Jiminy Glick In Lalawood Vadim Jean
Published May 01, 2005Comedic sketches meant for a short period of screen time (i.e., The Ladies Man, A Night At The Roxbury) rarely ever translate into a feature length success. The jokes are usually built on the character's unique "personality" and they run a little dry after 15 to 20 minutes.
Jiminy Glick, Martin Short's parody of celebrity interviewers, may not come from the typical Saturday Night Live school of sketch comedy films, but it works in the same way when translated to the big screen for Jiminy Glick in Lalawood. Short's Glick, an obese, ignorant man with a short attention span, can be very funny in small doses, but certainly not over the length of an hour-and-a-half.
By "Lalawood," they apparently mean Toronto, where the film is almost entirely set. Glick and his wife, Dixie (Jan Hooks) set off to the Toronto International Film Festival in search of interviewing the likes of Kiefer Sutherland and Steve Martin (who, among many others, make cameos that are some of the few bright spots the film offers). For Torontonians, the scenery would be a welcome distraction from the lack of comedy, except the film seems to be shot entirely in Vancouver, and this is not hidden well.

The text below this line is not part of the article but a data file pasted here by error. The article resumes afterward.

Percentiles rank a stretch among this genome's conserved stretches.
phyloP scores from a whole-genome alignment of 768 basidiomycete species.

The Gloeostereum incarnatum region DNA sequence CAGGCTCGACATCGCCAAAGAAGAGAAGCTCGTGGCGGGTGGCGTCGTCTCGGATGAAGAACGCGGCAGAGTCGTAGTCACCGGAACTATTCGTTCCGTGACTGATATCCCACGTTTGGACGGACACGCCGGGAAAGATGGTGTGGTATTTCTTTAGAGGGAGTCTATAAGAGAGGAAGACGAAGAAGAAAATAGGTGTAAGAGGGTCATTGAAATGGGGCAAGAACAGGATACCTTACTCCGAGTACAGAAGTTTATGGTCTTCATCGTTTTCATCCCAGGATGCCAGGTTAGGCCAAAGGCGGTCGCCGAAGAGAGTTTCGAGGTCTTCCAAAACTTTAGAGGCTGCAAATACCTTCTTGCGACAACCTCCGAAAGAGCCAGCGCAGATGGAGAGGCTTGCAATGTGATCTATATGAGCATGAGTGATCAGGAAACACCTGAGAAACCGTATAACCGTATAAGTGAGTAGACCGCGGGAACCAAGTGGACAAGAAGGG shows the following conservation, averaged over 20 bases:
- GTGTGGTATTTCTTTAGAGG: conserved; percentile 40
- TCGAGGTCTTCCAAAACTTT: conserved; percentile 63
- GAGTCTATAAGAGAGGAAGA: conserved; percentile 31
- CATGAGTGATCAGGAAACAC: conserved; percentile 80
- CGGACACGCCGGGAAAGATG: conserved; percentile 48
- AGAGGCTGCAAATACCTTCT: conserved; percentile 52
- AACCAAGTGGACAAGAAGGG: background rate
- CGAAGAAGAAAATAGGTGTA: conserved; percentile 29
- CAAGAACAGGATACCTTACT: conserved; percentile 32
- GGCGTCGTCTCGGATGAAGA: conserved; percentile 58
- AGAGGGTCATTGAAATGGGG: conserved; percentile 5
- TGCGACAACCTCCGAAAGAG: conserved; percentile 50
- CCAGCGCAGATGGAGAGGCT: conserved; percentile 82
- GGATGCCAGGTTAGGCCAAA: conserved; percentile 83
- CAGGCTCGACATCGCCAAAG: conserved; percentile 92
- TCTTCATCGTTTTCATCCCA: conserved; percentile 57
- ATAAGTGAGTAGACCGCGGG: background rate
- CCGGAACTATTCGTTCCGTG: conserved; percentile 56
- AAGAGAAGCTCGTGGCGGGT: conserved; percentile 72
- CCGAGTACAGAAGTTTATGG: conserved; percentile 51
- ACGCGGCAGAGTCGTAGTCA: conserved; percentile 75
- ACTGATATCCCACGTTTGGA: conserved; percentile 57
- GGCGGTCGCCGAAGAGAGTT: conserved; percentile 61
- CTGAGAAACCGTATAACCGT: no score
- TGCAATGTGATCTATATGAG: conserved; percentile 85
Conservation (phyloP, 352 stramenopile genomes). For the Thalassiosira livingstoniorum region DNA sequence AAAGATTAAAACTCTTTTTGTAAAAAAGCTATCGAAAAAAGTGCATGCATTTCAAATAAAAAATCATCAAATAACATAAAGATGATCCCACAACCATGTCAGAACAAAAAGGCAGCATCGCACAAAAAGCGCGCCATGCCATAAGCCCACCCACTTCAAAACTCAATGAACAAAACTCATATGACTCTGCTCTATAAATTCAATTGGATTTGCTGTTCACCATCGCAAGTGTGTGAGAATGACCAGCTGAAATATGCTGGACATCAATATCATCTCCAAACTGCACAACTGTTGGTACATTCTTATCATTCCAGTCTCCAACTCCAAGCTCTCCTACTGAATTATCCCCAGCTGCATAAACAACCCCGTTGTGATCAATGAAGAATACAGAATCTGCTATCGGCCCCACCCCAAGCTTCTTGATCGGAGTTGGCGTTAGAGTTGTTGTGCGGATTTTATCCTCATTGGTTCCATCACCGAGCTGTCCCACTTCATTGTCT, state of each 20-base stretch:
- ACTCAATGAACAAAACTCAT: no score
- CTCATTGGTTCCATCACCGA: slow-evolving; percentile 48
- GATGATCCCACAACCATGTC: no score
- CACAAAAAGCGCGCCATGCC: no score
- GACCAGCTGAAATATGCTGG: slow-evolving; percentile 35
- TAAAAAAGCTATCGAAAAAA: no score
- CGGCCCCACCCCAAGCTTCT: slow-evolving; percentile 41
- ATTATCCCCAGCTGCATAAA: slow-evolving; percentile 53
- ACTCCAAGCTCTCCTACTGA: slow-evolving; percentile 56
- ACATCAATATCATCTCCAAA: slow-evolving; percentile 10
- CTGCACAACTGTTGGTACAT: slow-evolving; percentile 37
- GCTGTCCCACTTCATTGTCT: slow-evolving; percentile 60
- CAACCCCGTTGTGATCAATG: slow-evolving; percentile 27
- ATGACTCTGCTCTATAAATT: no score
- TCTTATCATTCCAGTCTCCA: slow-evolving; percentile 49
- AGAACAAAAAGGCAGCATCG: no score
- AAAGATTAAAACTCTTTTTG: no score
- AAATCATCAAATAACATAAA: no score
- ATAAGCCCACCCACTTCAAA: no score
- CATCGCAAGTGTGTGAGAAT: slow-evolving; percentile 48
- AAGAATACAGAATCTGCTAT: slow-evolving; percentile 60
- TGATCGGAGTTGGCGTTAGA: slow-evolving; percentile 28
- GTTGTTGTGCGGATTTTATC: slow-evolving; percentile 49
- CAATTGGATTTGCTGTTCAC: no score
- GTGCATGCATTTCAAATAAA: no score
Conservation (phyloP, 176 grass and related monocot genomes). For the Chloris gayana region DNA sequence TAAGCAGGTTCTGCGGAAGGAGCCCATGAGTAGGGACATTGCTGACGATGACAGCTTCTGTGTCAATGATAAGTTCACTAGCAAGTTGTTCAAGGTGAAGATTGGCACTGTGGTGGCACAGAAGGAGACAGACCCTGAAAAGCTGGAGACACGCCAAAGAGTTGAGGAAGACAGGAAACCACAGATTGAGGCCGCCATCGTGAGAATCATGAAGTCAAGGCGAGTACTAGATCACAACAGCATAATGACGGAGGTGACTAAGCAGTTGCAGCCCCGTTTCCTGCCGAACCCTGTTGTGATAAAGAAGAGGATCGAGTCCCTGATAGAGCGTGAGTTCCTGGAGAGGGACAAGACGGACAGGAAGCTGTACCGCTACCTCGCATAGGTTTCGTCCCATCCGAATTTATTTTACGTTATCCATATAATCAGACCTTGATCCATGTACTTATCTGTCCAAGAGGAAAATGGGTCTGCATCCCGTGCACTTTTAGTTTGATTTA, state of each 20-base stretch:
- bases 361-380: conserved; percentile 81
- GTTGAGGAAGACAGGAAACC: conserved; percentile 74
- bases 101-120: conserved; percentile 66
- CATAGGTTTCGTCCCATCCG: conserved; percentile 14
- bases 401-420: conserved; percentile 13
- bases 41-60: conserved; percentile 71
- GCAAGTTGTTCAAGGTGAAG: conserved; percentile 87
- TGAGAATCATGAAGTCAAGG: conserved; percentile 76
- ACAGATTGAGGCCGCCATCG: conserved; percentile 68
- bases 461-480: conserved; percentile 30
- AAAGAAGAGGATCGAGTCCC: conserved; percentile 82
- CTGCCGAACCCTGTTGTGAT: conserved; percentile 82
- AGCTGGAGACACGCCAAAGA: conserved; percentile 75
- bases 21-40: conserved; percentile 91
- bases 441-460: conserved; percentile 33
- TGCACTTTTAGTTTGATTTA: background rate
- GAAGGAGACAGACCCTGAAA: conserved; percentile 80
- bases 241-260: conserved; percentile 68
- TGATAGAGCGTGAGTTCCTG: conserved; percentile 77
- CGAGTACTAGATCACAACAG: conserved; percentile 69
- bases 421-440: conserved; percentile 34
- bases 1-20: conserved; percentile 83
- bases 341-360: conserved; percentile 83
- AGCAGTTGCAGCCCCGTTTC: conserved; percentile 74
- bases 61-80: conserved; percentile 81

Either way, the film progresses as Glick gets involved in a bizarre murder/mystery plot that is supposed to be parodying David Lynch (who is a character in the film, played with sloppiness by Short) and Stanley Kubrick, except it is unclear what is going on half the time. The film turns into a vanity project of the messiest kind, with little coherence in the plot, and numerous occasions of extremely offensive (think racist, homophobic, sexist) scenarios.
It would have been wonderful if Short had pulled this off. A comedic talent who has been misused in Hollywood for a long time, he certainly garners kudos for creating a very Canadian-centric project and attempting to parody a culture that has burdened him with a resume that includes Clifford and Jungle 2 Jungle. Nonetheless, sympathy for a former local is not enough to sustain a film as horrendous as Jiminy Glick in Lalawood. (Equinoxe/Gold Circle)